The swift fox is a fox species of North America.
It is native to the Great Plains region of North America, and its range extends north to the central part of Alberta and Saskatchewan, Canada, and south to Texas. It reaches from western Iowa to Colorado, Kansas, Wyoming, Nebraska, and Montana.
Swift foxes usually live between 3 and 6 years in the wild, but may live up to 14 years in captivity.
The swift fox is the smallest fox species in North America. It is about 30 cm (12 in) in height, and 80 cm (31 in) long, measuring from the head to the tip of the tail, or about the size of a domestic cat. Its weight ranges from 2.3 to 3.2 kg (5 to 7 lb).
The swift fox has a dark, grayish, tan coloration that extends to a yellowish tan color across its sides and legs. The throat, chest, and belly range from pale yellow to white in color. Its tail is black-tipped, and it has black patches on its muzzle. Its ears are noticeably large.
Their underground burrows are usually 2 to 4 meters (6.5 to 13 feet) in length with 4 entrances. They are generally placed in areas near a permanent water source and low predator abundance.
A swift fox may have a territory of 2.5 square kilometers (1 square mile).
Like most canids, the swift fox is an omnivore, and its diet includes grasses and fruits as well as small mammals such as rabbits, mice, voles and ground squirrels, and also birds, insects, lizards and carrion.
They get their name from how fast they can run – reaching speeds around 50 km/h (30 mph). Their speed helps them catch food and avoid predators.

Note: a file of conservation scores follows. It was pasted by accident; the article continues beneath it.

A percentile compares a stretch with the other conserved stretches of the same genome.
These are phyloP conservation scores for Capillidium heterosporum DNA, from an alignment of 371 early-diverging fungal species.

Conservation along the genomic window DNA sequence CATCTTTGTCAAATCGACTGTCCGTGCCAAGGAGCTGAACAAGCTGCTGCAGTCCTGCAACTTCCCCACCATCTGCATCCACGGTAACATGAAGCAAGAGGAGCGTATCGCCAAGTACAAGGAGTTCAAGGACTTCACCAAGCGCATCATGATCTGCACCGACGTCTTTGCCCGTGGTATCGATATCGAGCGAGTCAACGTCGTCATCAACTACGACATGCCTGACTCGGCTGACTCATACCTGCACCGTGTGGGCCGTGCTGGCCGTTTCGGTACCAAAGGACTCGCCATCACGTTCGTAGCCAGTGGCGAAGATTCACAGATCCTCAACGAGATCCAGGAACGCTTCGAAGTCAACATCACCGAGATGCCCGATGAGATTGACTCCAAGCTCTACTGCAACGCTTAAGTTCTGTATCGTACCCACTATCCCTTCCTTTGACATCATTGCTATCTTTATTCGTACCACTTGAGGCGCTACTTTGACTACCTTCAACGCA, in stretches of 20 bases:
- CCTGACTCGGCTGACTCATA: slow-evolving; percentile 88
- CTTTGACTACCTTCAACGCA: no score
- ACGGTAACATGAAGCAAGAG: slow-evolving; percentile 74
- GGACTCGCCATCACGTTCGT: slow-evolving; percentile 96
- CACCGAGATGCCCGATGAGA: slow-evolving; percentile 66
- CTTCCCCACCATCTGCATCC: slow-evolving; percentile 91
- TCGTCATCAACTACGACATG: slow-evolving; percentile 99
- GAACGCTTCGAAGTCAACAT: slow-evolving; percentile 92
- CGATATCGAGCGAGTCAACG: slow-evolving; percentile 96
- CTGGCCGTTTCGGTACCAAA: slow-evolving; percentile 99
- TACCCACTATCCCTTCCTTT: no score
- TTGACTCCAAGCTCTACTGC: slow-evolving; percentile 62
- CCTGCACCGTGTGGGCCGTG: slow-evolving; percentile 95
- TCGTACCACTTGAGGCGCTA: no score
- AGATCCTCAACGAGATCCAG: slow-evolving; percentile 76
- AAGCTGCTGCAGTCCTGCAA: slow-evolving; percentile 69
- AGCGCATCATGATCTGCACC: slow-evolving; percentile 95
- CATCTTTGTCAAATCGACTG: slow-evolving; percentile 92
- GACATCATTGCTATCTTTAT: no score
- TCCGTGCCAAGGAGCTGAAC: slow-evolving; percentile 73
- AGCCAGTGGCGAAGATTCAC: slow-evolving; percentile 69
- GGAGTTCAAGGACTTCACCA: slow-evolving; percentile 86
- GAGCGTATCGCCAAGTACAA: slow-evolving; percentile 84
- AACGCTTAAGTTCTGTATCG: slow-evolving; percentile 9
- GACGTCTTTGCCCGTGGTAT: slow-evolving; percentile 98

Swift Foxes are solitary animals except during the breeding season.
They usually mate for life in a monogamous relationship, and form pair bonds in early winter.
After a gestation period of about 52 days, a litter of three to five pups is born. Pups nurse for three or four weeks. After weaning, the female first regurgitates food for her young, then brings solid food to the den, and finally supplies pups with live prey.
It became nearly extinct in the 1930s as a result of predator control programs, but was successfully reintroduced later.
Currently, the conservation status of the species is considered by the IUCN as Least Concern owing to stable populations elsewhere.
Even though it is illegal to kill swift foxes, they are sometimes mistaken as coyotes and killed.
The swift fox can be distinguished from all other North American foxes, except the kit fox, by its small size and black-tipped tail. The swift fox can be distinguished from the kit fox by its shorter and more widely spaced ears, its shorter tail, and its more rounded and doglike head (compared with the broader head and narrower snout of the kit fox).